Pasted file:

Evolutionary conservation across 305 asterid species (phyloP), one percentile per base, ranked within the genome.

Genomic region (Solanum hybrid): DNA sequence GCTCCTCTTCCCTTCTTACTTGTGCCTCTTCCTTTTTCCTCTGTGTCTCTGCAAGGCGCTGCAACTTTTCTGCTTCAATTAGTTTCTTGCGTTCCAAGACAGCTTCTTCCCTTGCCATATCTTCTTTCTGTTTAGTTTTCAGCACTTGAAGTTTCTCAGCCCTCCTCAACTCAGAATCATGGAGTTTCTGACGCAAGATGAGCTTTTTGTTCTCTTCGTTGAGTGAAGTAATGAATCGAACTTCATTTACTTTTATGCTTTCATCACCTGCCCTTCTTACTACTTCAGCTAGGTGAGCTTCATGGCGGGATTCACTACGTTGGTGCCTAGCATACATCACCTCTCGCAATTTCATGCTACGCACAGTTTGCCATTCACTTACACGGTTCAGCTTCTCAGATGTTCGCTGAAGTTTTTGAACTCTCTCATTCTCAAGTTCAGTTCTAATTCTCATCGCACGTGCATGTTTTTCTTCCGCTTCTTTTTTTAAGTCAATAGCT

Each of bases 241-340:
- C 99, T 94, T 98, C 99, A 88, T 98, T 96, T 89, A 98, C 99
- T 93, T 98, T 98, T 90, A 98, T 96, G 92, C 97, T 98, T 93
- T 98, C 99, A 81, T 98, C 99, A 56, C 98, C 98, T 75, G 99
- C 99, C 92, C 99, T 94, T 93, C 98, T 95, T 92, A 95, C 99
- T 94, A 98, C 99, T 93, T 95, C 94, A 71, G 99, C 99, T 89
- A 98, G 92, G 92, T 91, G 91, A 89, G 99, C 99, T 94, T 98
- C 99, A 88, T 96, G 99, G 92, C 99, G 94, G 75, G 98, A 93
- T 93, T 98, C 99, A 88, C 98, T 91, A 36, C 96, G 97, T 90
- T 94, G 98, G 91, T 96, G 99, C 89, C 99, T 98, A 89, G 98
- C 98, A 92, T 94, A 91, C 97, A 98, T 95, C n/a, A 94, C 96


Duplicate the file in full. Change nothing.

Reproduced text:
Evolutionary conservation across 305 asterid species (phyloP), one percentile per base, ranked within the genome.

Genomic region (Solanum hybrid): DNA sequence GCTCCTCTTCCCTTCTTACTTGTGCCTCTTCCTTTTTCCTCTGTGTCTCTGCAAGGCGCTGCAACTTTTCTGCTTCAATTAGTTTCTTGCGTTCCAAGACAGCTTCTTCCCTTGCCATATCTTCTTTCTGTTTAGTTTTCAGCACTTGAAGTTTCTCAGCCCTCCTCAACTCAGAATCATGGAGTTTCTGACGCAAGATGAGCTTTTTGTTCTCTTCGTTGAGTGAAGTAATGAATCGAACTTCATTTACTTTTATGCTTTCATCACCTGCCCTTCTTACTACTTCAGCTAGGTGAGCTTCATGGCGGGATTCACTACGTTGGTGCCTAGCATACATCACCTCTCGCAATTTCATGCTACGCACAGTTTGCCATTCACTTACACGGTTCAGCTTCTCAGATGTTCGCTGAAGTTTTTGAACTCTCTCATTCTCAAGTTCAGTTCTAATTCTCATCGCACGTGCATGTTTTTCTTCCGCTTCTTTTTTTAAGTCAATAGCT

Each of bases 241-340:
- C 99, T 94, T 98, C 99, A 88, T 98, T 96, T 89, A 98, C 99
- T 93, T 98, T 98, T 90, A 98, T 96, G 92, C 97, T 98, T 93
- T 98, C 99, A 81, T 98, C 99, A 56, C 98, C 98, T 75, G 99
- C 99, C 92, C 99, T 94, T 93, C 98, T 95, T 92, A 95, C 99
- T 94, A 98, C 99, T 93, T 95, C 94, A 71, G 99, C 99, T 89
- A 98, G 92, G 92, T 91, G 91, A 89, G 99, C 99, T 94, T 98
- C 99, A 88, T 96, G 99, G 92, C 99, G 94, G 75, G 98, A 93
- T 93, T 98, C 99, A 88, C 98, T 91, A 36, C 96, G 97, T 90
- T 94, G 98, G 91, T 96, G 99, C 89, C 99, T 98, A 89, G 98
- C 98, A 92, T 94, A 91, C 97, A 98, T 95, C n/a, A 94, C 96